Tag «teaching in higher ed»

Going Fully Online

It started. This week I began my year-long adventure into teaching a 100% fully online class for the first time ever. Up to this point I had only taught hybrid. So….what happened during my first online week? Well, other than being excited here are some things I learned: Tip #1: Calm Down Already I mean …

What Do I Do With a Revise & Resubmit?

When you submit a manuscript for publication, you’re two most likely outcomes are: (a) reject and (b) revise and resubmit. Ideally, you will find yourself in a revise and resubmit situation more often than not. Do you know that it is extremely rare to get an accept/accept with revisions based on your initial submission? You …

My Teaching Notebook

I realized that for all the years I have had this blog I am pretty sure I have never shared my teaching notebook with you. And that’s just crazy because it’s a fundamental part of who I am. My teaching notebook is nothing fancy, and there’ not right way to use one. I hope you …

Microlearning in F2F Classes

Recently, I read this post by Peggy Semingson. In it, she discusses the concept of microlearning in online education. She defines microlearning as: Microlearning consists of microcontent that is delivered via an electronic device, including but not limited to a mobile device, app, learning management system, computer, and/or laptop. The goal is to “chunk” learning …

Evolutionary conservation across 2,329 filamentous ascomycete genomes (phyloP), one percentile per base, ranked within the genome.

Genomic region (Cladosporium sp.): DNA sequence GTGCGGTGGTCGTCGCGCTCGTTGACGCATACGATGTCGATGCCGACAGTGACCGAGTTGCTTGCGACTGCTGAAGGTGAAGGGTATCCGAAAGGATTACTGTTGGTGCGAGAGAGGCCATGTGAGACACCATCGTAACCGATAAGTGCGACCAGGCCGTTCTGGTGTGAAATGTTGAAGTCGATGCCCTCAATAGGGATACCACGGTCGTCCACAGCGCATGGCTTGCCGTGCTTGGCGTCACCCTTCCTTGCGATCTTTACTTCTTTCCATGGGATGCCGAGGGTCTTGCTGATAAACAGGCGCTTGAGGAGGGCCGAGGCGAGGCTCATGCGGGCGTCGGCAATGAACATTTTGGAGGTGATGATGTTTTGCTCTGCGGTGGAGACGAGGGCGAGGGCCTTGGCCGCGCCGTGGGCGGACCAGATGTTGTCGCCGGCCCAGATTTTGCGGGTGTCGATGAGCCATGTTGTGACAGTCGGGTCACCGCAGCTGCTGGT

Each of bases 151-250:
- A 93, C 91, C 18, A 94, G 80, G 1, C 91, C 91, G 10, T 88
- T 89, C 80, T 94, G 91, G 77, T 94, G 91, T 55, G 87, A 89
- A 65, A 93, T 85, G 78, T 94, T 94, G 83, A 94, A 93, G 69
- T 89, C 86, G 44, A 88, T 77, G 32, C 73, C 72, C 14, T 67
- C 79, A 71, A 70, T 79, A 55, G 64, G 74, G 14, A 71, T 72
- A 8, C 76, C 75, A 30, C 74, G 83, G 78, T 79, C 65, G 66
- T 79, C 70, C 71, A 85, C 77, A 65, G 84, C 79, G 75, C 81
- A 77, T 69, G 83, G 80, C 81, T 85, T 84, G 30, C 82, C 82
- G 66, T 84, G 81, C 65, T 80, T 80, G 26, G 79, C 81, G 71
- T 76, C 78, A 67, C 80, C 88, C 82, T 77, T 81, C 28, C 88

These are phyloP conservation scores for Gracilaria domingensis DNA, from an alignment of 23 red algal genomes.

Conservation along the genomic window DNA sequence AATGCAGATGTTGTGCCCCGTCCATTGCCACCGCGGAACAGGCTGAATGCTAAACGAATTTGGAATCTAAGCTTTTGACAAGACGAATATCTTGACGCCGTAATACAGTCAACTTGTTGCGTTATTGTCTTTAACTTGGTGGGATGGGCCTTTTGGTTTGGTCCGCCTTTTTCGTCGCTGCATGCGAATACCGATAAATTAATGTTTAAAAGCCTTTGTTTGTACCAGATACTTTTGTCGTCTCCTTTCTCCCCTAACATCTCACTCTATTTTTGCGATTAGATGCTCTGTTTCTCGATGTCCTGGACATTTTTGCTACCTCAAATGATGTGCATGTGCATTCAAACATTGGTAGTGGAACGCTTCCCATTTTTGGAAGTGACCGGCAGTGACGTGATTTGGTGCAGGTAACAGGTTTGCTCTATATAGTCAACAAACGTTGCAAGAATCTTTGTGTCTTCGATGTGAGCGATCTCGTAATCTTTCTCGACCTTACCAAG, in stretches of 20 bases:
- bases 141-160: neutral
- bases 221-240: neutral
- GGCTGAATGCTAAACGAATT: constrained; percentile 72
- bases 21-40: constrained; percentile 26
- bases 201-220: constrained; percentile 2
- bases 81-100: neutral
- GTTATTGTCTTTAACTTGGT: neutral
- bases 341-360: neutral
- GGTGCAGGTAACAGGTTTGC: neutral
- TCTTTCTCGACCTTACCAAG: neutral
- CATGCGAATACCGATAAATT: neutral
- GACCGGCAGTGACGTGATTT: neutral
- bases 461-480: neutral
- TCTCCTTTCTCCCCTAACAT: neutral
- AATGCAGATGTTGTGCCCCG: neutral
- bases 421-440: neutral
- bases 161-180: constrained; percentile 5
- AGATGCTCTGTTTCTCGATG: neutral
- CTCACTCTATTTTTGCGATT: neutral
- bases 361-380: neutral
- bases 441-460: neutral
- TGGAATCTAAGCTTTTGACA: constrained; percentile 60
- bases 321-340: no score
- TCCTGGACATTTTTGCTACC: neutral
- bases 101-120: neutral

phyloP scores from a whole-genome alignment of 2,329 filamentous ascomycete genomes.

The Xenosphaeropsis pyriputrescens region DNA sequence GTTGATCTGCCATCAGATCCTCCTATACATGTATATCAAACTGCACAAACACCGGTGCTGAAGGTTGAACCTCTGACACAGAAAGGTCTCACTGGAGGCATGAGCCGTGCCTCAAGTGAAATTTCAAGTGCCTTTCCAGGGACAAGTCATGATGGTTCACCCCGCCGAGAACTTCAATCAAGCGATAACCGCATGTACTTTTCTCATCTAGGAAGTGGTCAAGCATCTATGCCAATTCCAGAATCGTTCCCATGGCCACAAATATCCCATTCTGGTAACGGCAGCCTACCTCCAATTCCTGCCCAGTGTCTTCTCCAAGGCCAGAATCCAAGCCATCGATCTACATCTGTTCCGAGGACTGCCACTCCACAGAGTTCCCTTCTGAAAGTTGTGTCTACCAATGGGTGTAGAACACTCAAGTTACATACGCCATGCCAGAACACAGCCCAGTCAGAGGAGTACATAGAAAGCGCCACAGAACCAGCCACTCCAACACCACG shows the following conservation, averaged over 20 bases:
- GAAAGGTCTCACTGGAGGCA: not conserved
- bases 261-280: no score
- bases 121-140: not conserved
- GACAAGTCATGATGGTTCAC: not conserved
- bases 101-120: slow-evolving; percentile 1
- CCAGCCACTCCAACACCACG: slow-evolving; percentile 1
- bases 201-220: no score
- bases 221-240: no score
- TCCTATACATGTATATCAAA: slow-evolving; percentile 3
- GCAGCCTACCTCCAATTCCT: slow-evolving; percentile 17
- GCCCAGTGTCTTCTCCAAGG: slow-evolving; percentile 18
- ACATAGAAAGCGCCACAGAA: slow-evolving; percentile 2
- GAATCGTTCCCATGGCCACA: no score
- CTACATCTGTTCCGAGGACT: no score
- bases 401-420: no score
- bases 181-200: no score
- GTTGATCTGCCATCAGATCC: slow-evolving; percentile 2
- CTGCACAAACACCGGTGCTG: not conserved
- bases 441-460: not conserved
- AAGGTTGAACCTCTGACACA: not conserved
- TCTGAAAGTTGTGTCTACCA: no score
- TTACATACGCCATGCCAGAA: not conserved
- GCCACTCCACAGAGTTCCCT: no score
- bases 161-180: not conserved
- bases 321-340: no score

The Syllabus as Verb

Recently, I wrote a post where I talked about how I structured my syllabus around the terms Read, Watch, Do, & Play.  I used these terms because I thought they better captured the spirit of the work I was asking students to do in my upcoming online course. I received some feedback on twitter: Now, I don’t have …

Read, Watch, Do, Play

In working to set up my fall online class, I eventually made it to the point where I needed to get serious about getting the schedule organized. Now, a typical syllabus would normally have a table that includes the date, topic, readings, and whatever might be due. It’s perfectly reasonable, and I’m not suggesting not …

The Messiness of Online Teaching

As you know, I am gearing up to teach my first fully online course this fall (and a second in the spring). Until now, I have taught only hybrid classes. I’m very excited and, if you’ve been following, I’ve been exploring lots of ideas for what I might do (see here, here, and here).  It …

The Importance of Failure

Recently, I came across this article which discusses the importance of normalizing failure as a part of the learning process. Failure, the author argues, is a part of the learning process. However, from the moment we first enter schools failure is treated as something to be avoided at all costs. It is something to be …